Delegates Direct Major Focus on Organizing

Delegates to the 2022 Constitutional Convention redoubled the USW’s commitment to organizing Tuesday, passing resolutions to fuel union drives across broad swaths of the economy and raise the USW’s profile as a “growing, progressive union” that “helps people change their lives by unionizing.”

“People want more power. They want more of a voice. They want more opportunity,” International President Tom Conway said, referring to the surging demand for union representation amid a pandemic that’s shown workers how much they need the protections and benefits of organized labor.

Union election petitions filed with the U.S. National Labor Relations Board skyrocketed 58 percent in recent months. At the same time, unfair labor practice charges shot up 16 percent, reflecting employers’ efforts to thwart organizing drives at any cost.

In one resolution, “Organizing for Strength,” delegates called on the USW to fight relentlessly against so-called right-to-work laws, union-busting campaigns and other attacks on workers’ rights while also marshaling the union’s resources to build density in core and emerging industries.

The resolution put a stamp of approval on Conway’s plan, announced in April, to recruit and train dozens of members for grassroots, worker-to-worker organizing in both countries. It also directed the USW to support local union organizing committees, build new alliances with community allies and widely promote the advantages of union membership.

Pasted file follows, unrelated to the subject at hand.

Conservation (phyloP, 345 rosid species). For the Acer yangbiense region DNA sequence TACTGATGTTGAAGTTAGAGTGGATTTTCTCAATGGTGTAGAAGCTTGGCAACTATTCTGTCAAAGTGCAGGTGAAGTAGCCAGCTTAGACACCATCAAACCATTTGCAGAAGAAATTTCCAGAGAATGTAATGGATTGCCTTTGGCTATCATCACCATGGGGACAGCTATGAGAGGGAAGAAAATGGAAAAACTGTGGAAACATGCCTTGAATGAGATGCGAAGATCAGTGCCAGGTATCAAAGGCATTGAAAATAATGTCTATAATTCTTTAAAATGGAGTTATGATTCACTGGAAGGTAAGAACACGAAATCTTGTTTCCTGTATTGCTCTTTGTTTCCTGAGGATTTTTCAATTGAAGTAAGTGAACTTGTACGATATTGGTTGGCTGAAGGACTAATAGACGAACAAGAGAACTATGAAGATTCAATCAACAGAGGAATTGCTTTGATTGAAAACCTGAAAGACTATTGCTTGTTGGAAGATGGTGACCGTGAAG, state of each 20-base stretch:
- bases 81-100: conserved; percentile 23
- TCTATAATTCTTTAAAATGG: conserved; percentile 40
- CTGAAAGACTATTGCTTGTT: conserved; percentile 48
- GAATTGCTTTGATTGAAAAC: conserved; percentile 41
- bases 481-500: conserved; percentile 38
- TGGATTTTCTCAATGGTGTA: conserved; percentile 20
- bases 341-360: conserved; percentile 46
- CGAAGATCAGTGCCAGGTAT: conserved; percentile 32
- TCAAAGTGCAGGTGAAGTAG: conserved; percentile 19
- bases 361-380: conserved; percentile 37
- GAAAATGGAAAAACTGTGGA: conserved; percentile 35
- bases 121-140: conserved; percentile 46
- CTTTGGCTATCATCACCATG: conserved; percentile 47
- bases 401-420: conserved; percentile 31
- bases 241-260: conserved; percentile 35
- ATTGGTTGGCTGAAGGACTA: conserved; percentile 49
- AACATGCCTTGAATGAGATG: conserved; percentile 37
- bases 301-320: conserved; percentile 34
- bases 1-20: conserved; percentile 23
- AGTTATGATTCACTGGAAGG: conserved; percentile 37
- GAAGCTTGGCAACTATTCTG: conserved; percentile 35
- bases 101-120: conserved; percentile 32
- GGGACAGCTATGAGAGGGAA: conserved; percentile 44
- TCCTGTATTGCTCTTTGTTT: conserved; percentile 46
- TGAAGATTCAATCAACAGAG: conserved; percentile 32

“If everybody knew what this union is, it would be ‘Everybody’s Union,’” said Martin L’Abbée, USW staff representative and member of Local 9584 in Quebec, one of 20 delegates who rose to speak in support of the resolution.

In a second resolution, “Honoring Our Past and Present While Building the Next Generation,” delegates laid the groundwork for growing the union through the USW NextGen program, the AFL-CIO’s Next Up initiative and the young workers committee at the Canadian Labour Congress.

And in a third resolution, “Environmental Responsibility: Acting Today to Protect USW Jobs Now and in the Future,” delegates directed the union to support “all current generating options for electric utilities” while also reaching out to workers in wind, solar and other emerging industries.

These efforts will build on the USW’s recent organizing successes, which include welcoming prison chaplains, baristas, university professors, professional football players and tire industry workers, among thousands of others, into the union. Delegates watched a video recounting how workers at Kumho Tire in Macon, Ga., overcame the company’s brutal anti-union campaign to join the USW.

“The good guys always win in the end,” declared Alex Perkins, a leader of the Kumho drive.

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